Vera y Victoria is a simple book, a book about love, but above all a refreshing book, at a time when many countries question the notion of couple, sometimes legislating toward a direction or another, about union between two people when, finally, it should only concern themselves. The notion of gender is at the heart of the work of Mar Saez and his book, smooth and subtle, gives us a tender look on the concept of couple.
When they kissed, for the first time in a park, Vera told Victoria she was transsexual. Things were said and the budding love was going to flourish in this relationship. From 2012 to 2016, Mar Saez will share the intimacy of the couple. For the two V. nothing will count but their relationship that they will live fully. With grace and elegance, we share moments of complicity of the couple: close-ups on gestures, stop on fleeting moments, loaded with emotion, Mar Saez does not stay outside the story and that is why she manages to convey her empathy. We are always very close, without ever falling into any form of voyeurism. The two young women give everything of their love, their joy, their happiness. They are one. Their respective identities are never mentioned in the book, reinforcing this impression of unity of their story, of their bodies, of their love. Transsexuality is evoked only in one image, in the middle of the book, as if to punctuate the story, but also to say that we must leave preconceived ideas elsewhere. Love has no sex, no genre, it is a particular alchemy which it would be very difficult to explain.
The quality of this work really has to do with the choice of the moments photographed. We are far from any anecdote or clichés. The story is intense and we feel it through a kind of tension that is created between the photographs. A rhythm appears between these bodies which approach each other, touching each other, moving away, then coming closer again, unable to bear the idea of being at a distance any longer. Small moments succeed the biggest, or, to better say, the more intense. The whole book is punctuated by texts, thoughts laid on paper, the need to say, to shout, their happiness to the face of the world.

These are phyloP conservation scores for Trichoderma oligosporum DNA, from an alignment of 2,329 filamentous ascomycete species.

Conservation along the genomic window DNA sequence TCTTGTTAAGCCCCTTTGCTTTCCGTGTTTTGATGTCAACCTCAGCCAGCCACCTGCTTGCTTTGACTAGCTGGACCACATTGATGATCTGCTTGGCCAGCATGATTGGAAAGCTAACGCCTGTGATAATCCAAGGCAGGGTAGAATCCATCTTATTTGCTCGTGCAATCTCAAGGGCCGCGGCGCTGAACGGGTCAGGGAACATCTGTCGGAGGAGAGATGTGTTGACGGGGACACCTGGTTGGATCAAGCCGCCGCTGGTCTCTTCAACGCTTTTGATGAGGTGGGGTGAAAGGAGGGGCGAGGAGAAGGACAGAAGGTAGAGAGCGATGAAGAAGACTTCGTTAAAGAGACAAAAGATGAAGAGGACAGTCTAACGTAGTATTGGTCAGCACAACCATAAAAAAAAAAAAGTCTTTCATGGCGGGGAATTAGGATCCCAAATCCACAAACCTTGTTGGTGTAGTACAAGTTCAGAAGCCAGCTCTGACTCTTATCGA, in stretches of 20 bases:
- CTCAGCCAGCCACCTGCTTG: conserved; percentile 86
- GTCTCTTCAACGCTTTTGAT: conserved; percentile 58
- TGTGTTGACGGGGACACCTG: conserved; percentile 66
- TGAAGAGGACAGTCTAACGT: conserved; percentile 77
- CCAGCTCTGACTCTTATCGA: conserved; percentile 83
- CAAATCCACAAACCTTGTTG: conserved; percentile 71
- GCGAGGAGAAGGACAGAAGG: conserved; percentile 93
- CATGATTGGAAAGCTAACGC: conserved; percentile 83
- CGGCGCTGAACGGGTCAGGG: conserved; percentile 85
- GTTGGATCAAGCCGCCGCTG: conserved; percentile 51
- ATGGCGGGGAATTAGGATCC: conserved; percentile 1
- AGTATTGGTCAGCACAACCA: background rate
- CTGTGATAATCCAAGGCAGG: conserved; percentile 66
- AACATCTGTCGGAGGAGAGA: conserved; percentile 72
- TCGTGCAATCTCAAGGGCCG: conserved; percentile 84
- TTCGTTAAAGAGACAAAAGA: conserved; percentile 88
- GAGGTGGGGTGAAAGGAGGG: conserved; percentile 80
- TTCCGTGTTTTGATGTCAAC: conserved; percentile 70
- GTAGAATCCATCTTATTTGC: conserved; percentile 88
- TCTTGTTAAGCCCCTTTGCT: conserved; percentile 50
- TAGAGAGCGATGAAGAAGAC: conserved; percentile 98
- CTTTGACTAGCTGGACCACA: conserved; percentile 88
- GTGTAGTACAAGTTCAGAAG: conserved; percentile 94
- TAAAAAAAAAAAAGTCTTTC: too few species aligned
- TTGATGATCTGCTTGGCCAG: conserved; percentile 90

The intensity of a story that, ultimately, is told, but more over lived. The book is an ellipse, it begins with entwined bodies, and ends in the same way, the story has no beginning nor end. No matter how long it will last, the story is timeless. Mar Saez opened a window for us, and now it’s time to retire, the parenthesis closes and the story goes on … or not. But this is no longer very important because we have seen moments of grace, moments of happiness, moments of joy: everybody’s ultimate quest. And a last special mention for the quality and the beauty of the black and white photography.
Published by Editions André Frère in 2016, softcover, 16,5 x 21,8 cm. 80 pages, 43 photographs in black and white.
Kurama is a discrete photographer about who we know very little. Most of the information available can be found at the end of his book : Little information is public about Kurama. During the last 20 years he has exhibited in different countries (USA, Argentina, Taiwan, France and Japan). His work is not limited to silver gelatin photography ; he has experimented with serigraphy and lithography as alternative printing methods. And that’s all !